Review: Black Marble – It’s Immaterial

National Music Reviews

Black Marble
It’s Immaterial

Ghostly International
Street: 10.14
Black Marble = New Order + Cold Showers

It’s Immaterial, the sophomore release from electro pop group Black Marble, retains the lo-fi grit of the band’s debut album, A Different Arrangement, while simultaneously steering the band (both physically and musically) from East Coast territory into fresher, more exploratory West Coast vibes. Singer/songwriter Chris Stewart retains his position at the helm of the project since splitting with bandmate Ty Kube amid Stewart’s move to the West Coast. Yet, despite his change in locale, Stewart keeps the band’s Brooklyn, New York–synth roots alive, resulting in a collection of songs with amplified vocals, pastel-colored synths and a hint of modern-day deference, which is evocatively scored by Stewart’s personal, nostalgic touch coupled with every happy-sad, Ian Curtis–garage dance party you’ve never been to.

The album opens with the quixotic track “Interdiction,” sampling a muffled human scream over an interjection of ephemeral sound effects and samples. Clocking in at just over a minute, the track evaporates as quickly as it appears—like the opening credits of an ’80s sci-fi film based loosely on the works of William S. Burroughs.

The second track on the album, “Iron Lung,” presents with an effectively upbeat—and slightly irreligious-sounding—bassline that climbs and traverses faithfully through the unexplored backroads of Stewart’s emotionally cool vocals. Infused with a well-written balance between melodic homesickness and a low, dark reverb on par with singer/songwriter Daughn Gibson, Stewart’s vocals carry just as much—if not more—of the track’s melody than the Tilt-A-Whirl synthesizers propelling the vehicle of the song forward. The song’s structure, particularly the bassline, may have been an extension of the band’s 2013 “MSQ No-Extra,” a track from A Different Arrangement.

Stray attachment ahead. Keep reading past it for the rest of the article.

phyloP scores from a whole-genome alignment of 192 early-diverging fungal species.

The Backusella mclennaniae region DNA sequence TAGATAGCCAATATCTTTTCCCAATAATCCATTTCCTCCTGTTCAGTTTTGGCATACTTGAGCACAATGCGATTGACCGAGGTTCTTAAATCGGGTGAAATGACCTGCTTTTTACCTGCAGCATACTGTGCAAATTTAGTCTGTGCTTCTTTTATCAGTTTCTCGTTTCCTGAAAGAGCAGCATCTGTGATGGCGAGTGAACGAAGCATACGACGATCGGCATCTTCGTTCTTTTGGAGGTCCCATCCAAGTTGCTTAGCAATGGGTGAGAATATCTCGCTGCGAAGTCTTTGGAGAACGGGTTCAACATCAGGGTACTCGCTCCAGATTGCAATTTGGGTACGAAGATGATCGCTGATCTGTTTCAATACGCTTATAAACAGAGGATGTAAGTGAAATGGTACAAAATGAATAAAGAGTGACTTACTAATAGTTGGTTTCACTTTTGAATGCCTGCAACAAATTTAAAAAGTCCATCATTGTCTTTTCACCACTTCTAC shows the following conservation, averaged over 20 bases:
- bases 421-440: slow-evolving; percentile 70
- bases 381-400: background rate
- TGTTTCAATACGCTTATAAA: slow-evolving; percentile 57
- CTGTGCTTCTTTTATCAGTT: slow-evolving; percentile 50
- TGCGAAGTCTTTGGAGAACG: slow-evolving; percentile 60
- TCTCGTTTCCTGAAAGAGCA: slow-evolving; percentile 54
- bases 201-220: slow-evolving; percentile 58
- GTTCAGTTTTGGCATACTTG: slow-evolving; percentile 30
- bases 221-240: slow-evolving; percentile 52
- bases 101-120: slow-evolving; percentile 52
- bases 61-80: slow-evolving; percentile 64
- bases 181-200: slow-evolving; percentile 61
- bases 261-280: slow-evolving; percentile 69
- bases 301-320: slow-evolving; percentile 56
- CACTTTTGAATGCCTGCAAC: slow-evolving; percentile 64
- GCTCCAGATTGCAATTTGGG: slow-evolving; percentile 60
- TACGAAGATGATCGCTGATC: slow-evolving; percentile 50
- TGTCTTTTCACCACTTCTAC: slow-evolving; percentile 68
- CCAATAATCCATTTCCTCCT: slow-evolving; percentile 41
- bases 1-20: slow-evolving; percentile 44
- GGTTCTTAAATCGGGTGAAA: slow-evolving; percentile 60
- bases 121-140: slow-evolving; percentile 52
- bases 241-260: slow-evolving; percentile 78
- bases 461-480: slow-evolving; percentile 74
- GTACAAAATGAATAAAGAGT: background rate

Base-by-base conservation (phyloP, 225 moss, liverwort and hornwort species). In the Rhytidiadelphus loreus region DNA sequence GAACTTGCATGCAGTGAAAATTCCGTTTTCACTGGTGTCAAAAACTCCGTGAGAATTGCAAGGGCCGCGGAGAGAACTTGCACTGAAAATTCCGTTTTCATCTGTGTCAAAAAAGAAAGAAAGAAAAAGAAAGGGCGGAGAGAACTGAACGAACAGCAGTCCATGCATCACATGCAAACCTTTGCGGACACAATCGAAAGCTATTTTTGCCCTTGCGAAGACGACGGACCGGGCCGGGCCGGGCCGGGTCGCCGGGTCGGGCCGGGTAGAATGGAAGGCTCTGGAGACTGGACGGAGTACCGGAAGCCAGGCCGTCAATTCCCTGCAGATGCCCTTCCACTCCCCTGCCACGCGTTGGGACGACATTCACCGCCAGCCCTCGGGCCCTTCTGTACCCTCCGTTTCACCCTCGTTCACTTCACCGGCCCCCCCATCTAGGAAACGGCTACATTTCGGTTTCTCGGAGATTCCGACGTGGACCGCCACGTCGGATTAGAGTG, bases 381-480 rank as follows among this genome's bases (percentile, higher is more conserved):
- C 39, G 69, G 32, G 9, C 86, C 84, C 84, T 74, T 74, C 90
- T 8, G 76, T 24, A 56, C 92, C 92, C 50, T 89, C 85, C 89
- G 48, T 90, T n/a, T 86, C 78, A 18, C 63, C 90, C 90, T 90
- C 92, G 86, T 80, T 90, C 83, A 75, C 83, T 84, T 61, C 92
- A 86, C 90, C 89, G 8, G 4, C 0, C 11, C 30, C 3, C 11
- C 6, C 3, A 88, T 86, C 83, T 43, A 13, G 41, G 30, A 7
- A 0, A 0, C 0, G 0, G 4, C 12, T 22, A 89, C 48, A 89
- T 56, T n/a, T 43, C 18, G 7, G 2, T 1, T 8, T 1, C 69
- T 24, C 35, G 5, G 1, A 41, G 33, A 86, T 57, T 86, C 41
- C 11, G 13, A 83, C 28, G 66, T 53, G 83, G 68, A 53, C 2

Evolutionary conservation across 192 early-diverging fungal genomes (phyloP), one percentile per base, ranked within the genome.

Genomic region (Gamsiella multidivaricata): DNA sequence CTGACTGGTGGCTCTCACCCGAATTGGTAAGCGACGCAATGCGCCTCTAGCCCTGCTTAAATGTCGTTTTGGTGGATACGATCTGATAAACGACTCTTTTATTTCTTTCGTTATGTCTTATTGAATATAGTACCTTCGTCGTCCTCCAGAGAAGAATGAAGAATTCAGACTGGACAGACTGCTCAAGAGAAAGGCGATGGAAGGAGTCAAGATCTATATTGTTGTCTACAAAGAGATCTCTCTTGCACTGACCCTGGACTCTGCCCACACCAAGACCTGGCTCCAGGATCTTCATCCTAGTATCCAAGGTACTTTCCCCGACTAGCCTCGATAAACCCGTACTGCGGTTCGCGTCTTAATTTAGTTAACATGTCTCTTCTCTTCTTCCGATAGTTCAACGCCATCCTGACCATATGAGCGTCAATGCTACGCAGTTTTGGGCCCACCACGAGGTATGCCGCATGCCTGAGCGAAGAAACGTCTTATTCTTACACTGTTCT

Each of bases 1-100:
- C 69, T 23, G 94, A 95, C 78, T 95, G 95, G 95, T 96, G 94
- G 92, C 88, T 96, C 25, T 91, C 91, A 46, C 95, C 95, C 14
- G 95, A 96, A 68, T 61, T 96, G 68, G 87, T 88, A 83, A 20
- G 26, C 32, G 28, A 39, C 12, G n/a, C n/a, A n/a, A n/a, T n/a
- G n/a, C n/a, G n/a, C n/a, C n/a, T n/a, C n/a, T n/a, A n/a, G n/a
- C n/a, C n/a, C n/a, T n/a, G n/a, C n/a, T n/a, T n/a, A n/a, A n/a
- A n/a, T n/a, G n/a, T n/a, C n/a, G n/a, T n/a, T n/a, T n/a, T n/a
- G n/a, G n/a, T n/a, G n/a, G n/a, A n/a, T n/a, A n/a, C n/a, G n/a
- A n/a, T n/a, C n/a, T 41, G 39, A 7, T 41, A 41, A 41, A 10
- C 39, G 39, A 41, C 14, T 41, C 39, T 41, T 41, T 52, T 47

“It’s Conditional” is a multi-layered epitaph seemingly lifted directly from the veins of a DMT-induced coma. Stewart’s serene vocals are carried downstream by a melancholic timbre only kept afloat by the unimposing, soft and directionless synths. Stewart’s dispirited vocals fully evade the four-and-a-half minute track—although it seems much, much shorter.

“Woods,” the fourth track on the album (and also my favorite), revels in a deeply buoyant tempo that is seemingly dissatisfied with a predictable trajectory of synth electro pop melodies. It rebelliously imbues each sombre synth with a small auger of hope, represented by Stewart’s overarching, borderline saccharine vocals that veer close to an emotional catharsis. However, the song ends abruptly before full emotional insight is revealed. Stewart lures us close, almost lets us glimpse the center and then shuts the door abruptly. It’s a perfectly eschewed, honest and frail emotional mess that had me pressing “repeat” for close to an hour.

The second half of the album picks up speed from a melodic standpoint, ushering in slightly more up-tempo, albeit not quite danceable, tracks such as “Golden Heart” and “Self Guided Tours.” Stewart’s vocals are still at the forefront of each song, providing a delicate juxtaposition between what might have otherwise been an overwhelming combination of frenetic synth harmonies and New Order–heavy vocals.

Yet, It’s Immaterial is neither overbearing nor chaotic. On the contrary, it exists within a self-professed industrial musical landscape that leaves room for listeners to not only experience the finished product but to become acquainted with the creative process as well. Ultimately, It’s Immaterial leaves a door open for listeners, inviting them inside the vivid, scintillating electropop mind of Stewart while hovering effortlessly above Black Marble’s short discography. –Kristin Porter